While the initial statement of the victim can be recorded on tape, if requested, cross questioning has to be done face to face.
"Detailed analysis of every point has to be done in the court of law as a person has to be proved guilty beyond all doubt. The trial is closed and only the people concerned with the case are allowed in the courtroom. What is important is that the line of questioning and the manner in which questions are asked is appropriate. A proactive judge is very important to ensure that the defence lawyer does not harass the victim as the ordeal of the girl does not end with the rape. It continues from the time the act is committed right through to filing the complaint and the trial," said Monica Arora, a leading advocate practicing in the Supreme Court.
According to Arora, the victim need not face the accused during the trial at all. "All these provisions exist and the victim and her counsel should demand it if they want," she said.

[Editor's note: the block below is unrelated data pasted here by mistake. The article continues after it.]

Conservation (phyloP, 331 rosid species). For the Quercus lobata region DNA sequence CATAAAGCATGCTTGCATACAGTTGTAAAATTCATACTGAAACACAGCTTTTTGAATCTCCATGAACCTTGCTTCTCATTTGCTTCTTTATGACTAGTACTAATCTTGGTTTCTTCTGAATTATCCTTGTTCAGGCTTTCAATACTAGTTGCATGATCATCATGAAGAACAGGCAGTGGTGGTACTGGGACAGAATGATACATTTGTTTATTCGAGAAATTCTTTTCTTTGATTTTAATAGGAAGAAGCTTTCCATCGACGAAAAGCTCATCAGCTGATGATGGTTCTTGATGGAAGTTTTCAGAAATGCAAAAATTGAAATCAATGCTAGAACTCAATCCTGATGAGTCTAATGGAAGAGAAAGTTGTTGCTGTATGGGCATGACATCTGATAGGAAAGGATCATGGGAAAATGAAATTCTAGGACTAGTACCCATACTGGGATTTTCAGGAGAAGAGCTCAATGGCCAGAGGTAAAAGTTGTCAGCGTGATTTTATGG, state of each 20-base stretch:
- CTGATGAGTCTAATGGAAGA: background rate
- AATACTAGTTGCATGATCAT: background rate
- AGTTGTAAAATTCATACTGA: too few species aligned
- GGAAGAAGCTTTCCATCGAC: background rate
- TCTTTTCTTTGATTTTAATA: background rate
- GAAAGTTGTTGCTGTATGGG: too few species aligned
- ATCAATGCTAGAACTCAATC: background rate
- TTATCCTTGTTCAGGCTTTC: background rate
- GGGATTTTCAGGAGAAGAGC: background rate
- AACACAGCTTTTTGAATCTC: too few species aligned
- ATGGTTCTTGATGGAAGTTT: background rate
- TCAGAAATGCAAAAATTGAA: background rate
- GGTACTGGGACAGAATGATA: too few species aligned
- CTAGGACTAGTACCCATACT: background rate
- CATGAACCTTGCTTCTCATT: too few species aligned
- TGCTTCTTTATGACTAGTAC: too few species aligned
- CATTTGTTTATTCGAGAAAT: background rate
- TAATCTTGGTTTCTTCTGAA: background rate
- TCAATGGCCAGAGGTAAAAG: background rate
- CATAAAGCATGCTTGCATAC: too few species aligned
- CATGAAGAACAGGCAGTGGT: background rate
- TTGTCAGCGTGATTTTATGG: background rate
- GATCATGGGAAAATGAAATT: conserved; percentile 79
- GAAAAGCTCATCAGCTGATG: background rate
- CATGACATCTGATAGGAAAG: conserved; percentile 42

Most people who are aware of the trauma of trial say that fast track courts are the best thing to lessen the suffering of the ordeal. "Waiting for months or years to even get a single hearing leaves the victims disillusioned and if the case goes on for years, she spends all that time remembering every single detail of the attack. Fast-track courts can shorten the time period of the ongoing tribulation," Dutta added.
Another solution would be to make courtrooms more victim-friendly like it has been done for children appearing in court in Karkardooma Court Complex. There a model court room would have a one-way mirror so that the child cannot see the accused during cross questioning and answer fearlessly.